Historic Attractions

Adams National Historical Park:

Adams Mansion

Travel back in time at the Adams National Historical Park, where you'll visit the birthplaces of not one, but two U.S. presidents: John Adams and his son, John Quincy Adams. Travel to "Peacefield," the stately Adams mansion that served as summer White House to both Adams presidents and home to generations of their descendants.

Adams National Historical Park Visitor Center

1250 Hancock Street Quincy, MA 02169
www.nps.gov/adam


United First Parish Church:

United First Parish Church

United First Parish Church: Known as the "Church of the Presidents," this historic church was built from Quincy granite in 1828 with funds provided by John Quincy Adams. Tours of the church include a visit to the Adams Family crypt, where John Adams, John Quincy Adams and their wives are interred.

United First Parish Church 

1306 Hancock St.
Quincy, MA 02169
www.ufpc.org


Adams Academy/Quincy Historical Society:

Quincy Historical Society

Built on the site of the birthplace of legendary patriot John Hancock - and funded by an endowment left by John Adams - Adams Academy began its life in 1872 as a boys' preparatory school, which operated until 1908. In 1972, the building was renovated by the Quincy Historical Society and is now home to the new Quincy History Museum. The museum's exhibit - titled Quincy: Of Stone, Of Ships, of Minds, offers a comprehensive look at the city's history from Native American times up through the early 21 st century.

Adams Academy/Quincy Historical Society

8 Adams Street Quincy, MA 02169


Dorothy Quincy Homestead

Dorothy Quincy Homestead

This charming colonial estate - parts of which date to 1685 - was home to generations of Quincys, one of Massachusetts' leading families whose descendants included President John Quincy Adams and Oliver Wendell Holmes. The estate was also the childhood home of Dorothy Quincy, wife of John Hancock, the first signer of the Declaration of Independence and first governor of the Commonwealth of Massachusetts. During the pre-Revolutionary War years, the Quincy Homestead was a meeting place for patriots such as John Adams, Josiah Quincy, Benjamin Franklin and Hancock.

Dorothy Quincy Homestead

34 Butler Road (corner of Hancock St. and Butler Rd.)
Quincy, MA 02169


Hancock Cemetery:

Hancock Cemetery

For more than 200 years, Quincy's most illustrious residents and civic leaders were buried in historic Hancock Cemetery. Located across the street from First Parish Church -- where John Hancock's father served as minister - Hancock Cemetery is the final resting place of Henry Adams, the first Adams to live in Quincy and ancestor of John Adams; Colonel John Quincy, for whom the city is named; patriot Josiah Quincy and other notable historical figures.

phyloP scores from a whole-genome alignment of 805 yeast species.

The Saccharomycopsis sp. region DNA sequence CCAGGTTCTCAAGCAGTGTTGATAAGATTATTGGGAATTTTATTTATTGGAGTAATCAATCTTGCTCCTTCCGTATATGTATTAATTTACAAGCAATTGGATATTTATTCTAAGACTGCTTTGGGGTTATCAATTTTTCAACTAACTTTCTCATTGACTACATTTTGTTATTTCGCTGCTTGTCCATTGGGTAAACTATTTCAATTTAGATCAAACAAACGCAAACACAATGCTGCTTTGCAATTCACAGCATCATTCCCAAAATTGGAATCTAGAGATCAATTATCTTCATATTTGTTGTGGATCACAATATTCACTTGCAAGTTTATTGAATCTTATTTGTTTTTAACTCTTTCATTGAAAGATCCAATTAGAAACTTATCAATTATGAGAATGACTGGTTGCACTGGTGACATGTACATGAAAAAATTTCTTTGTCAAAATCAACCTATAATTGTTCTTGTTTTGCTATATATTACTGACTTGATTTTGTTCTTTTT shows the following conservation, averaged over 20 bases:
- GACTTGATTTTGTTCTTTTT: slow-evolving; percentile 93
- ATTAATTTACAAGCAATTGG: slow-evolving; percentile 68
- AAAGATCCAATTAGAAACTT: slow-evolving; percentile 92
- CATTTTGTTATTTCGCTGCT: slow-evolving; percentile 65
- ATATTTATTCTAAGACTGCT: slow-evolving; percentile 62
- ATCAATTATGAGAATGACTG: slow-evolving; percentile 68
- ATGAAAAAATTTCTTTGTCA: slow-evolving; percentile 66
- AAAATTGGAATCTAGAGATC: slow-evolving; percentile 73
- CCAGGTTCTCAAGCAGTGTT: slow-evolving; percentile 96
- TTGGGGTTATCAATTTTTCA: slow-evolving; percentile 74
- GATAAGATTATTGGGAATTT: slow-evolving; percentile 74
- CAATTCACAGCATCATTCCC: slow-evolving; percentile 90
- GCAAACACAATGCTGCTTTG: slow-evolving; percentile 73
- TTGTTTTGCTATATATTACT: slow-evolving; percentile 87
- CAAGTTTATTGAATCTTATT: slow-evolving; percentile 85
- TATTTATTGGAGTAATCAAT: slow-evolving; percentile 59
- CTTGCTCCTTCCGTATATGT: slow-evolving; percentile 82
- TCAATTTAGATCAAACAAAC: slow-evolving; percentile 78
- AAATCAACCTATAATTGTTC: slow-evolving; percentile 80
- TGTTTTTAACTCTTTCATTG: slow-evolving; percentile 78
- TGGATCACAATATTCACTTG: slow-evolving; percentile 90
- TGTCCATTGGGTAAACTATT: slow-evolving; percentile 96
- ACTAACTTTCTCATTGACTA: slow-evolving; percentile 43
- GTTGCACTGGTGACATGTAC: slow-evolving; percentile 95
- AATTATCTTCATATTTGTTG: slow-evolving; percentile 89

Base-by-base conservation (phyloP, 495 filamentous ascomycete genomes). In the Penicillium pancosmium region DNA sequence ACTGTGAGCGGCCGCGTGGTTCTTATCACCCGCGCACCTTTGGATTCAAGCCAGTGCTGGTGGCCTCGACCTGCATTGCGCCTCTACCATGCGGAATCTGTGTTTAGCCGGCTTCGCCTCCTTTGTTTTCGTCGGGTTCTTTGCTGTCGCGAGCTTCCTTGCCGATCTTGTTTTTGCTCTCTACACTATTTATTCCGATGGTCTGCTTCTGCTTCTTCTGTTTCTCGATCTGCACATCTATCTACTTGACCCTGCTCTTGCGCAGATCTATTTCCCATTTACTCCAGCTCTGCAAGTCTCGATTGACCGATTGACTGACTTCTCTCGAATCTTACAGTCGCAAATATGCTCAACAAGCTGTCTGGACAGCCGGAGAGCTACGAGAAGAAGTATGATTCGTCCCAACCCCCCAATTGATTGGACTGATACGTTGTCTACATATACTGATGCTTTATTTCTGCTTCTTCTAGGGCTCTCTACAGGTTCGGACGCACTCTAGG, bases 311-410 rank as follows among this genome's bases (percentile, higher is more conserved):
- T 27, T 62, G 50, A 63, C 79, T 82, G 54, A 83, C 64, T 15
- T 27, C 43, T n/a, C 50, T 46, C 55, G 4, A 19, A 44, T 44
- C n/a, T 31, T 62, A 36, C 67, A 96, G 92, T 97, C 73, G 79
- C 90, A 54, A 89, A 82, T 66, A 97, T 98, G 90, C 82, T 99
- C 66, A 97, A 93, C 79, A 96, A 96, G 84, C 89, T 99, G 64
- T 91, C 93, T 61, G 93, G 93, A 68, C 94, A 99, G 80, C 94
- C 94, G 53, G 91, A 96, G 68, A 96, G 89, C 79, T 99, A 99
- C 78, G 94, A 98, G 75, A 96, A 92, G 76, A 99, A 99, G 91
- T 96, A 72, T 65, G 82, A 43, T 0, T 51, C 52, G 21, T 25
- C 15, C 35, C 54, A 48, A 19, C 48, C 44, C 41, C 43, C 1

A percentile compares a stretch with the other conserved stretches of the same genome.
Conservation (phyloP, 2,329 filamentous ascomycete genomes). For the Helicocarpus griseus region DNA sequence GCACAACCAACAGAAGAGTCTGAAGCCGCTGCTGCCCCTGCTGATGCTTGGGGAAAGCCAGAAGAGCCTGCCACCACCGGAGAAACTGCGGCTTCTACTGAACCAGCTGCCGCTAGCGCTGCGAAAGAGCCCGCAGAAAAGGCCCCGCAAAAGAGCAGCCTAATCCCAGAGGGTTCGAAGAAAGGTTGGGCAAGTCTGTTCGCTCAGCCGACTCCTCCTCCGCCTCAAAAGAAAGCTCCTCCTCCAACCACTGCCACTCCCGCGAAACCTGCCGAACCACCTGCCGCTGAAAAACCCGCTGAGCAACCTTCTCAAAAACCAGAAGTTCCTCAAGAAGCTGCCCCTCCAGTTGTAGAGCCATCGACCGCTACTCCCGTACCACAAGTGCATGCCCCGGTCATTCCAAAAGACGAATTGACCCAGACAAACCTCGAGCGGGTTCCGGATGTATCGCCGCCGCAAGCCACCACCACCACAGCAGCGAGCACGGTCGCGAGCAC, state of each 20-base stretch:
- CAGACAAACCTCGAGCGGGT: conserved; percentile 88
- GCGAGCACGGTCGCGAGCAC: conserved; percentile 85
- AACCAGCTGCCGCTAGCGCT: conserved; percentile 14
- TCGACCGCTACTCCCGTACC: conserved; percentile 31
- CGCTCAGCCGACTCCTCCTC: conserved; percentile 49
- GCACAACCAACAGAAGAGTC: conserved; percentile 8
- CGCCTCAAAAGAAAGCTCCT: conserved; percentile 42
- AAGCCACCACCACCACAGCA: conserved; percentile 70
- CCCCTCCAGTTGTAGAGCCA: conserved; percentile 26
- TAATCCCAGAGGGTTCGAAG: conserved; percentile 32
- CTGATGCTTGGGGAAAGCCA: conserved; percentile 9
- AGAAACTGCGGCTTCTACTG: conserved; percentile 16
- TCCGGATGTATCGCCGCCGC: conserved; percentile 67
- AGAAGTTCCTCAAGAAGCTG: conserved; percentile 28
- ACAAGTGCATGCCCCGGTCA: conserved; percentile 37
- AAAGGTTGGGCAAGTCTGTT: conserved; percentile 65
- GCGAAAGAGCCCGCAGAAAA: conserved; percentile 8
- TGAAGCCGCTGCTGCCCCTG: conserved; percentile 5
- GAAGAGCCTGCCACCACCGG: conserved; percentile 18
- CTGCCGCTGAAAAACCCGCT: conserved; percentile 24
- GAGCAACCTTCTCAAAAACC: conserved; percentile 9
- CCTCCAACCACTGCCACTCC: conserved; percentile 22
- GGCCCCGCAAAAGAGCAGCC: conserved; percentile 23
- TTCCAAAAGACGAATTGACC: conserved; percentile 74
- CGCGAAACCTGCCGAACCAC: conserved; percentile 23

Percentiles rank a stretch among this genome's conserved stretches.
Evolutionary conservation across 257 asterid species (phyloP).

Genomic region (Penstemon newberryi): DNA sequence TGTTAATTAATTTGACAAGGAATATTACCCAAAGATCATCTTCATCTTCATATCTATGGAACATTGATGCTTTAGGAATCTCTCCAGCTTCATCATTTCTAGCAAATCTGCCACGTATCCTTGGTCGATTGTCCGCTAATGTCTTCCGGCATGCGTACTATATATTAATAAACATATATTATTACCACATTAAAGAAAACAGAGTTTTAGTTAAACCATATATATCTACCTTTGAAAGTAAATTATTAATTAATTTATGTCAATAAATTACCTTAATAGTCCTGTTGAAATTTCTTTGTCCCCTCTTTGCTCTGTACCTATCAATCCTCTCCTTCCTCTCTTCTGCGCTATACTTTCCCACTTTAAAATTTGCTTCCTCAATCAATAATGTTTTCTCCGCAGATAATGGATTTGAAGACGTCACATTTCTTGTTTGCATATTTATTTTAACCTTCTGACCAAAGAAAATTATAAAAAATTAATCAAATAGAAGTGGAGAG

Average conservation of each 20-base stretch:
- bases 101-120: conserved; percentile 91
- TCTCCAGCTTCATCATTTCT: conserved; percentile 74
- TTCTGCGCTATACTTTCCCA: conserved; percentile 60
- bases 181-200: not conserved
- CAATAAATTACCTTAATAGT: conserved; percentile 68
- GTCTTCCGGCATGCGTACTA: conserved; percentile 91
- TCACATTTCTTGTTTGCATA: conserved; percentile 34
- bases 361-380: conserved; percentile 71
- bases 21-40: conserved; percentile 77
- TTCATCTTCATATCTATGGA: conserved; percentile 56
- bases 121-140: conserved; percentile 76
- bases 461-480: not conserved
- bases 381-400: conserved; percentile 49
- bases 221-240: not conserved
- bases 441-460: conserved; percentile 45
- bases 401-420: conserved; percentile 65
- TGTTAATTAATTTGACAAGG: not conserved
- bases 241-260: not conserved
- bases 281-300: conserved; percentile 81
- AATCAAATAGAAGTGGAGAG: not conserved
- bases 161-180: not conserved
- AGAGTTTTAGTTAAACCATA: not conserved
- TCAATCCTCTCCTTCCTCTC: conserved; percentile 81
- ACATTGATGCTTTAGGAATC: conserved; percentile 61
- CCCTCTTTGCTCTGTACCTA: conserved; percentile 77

Hancock Cemetery

Hancock St. (next door to City Hall, 1305 Hancock)
Quincy, MA 02169


USS Salem /U.S. Naval Shipbuilding Museum

Quincy's proud shipbuilding history comes to life at the USS Salem, a Cold War-era heavy cruiser that serves as home to the United States Naval Shipbuilding Museum. Located on the site of the former Quincy shipyard where she was built, the Salem offers visitors a chance to experience life on the former flagship of the U.S. Sixth Fleet.

USS Salem

739 Washington St.
Quincy, MA   02169
www.uss-salem.org


Josiah Quincy House

Josiah Quincy House: Built in 1770 as a country estate by revolutionary patriot Colonel Josiah Quincy, this colonial home is believed to have served as a lookout point from which patriots could observe British ships traveling in and out of Boston harbor. Colonel Quincy was the first in a long line of Josiah Quincys - a line that would produce three mayors of Boston and a president of Harvard University.

Josiah Quincy House

20 Muirhead St., Quincy, MA   02170
www.historicnewengland.org


Granite Railway/Quarry Exhibits:

Granite Railway/Quarry Exhibits: Quincy is home to America's first commercial railway - the Granite Railway, built in 1826 specifically to transport Quincy granite to Charlestown for the construction of the Bunker Hill Monument. The remains of the Railway's incline are located at the end of Mullin Ave. in West Quincy.   Granite quarrying exhibits are also on display in the Presidents Place Galleria, 1250 Hancock St., Quincy Center.

Granite Railway/Quarry Museum

Mullin Ave., Quincy, MA

Quarry Exhibits, Presidents Place Galleria,
(Near Adams National Historical Park Visitor Center),
1250 Hancock St., Quincy, MA  02169
(781) 326-0079


Thomas Crane Public Library:

Built in 1881 by noted architect Henry Hobson Richardson - who also designed Boston's famed Trinity Church - the Thomas Crane Public Library's original building is a masterpiece of 19 th century Romanesque architecture.   Its ornate woodwork and LaFarge stained glass windows are truly works of art. Since the library opened in 1882, several additions have been constructed, including a multimillion-dollar addition in 2001 that combines the architectural spirit of the original Richardson building with the technological capabilities of a 21 st century library.

Thomas Crane Public Library

www.thomascranelibrary.org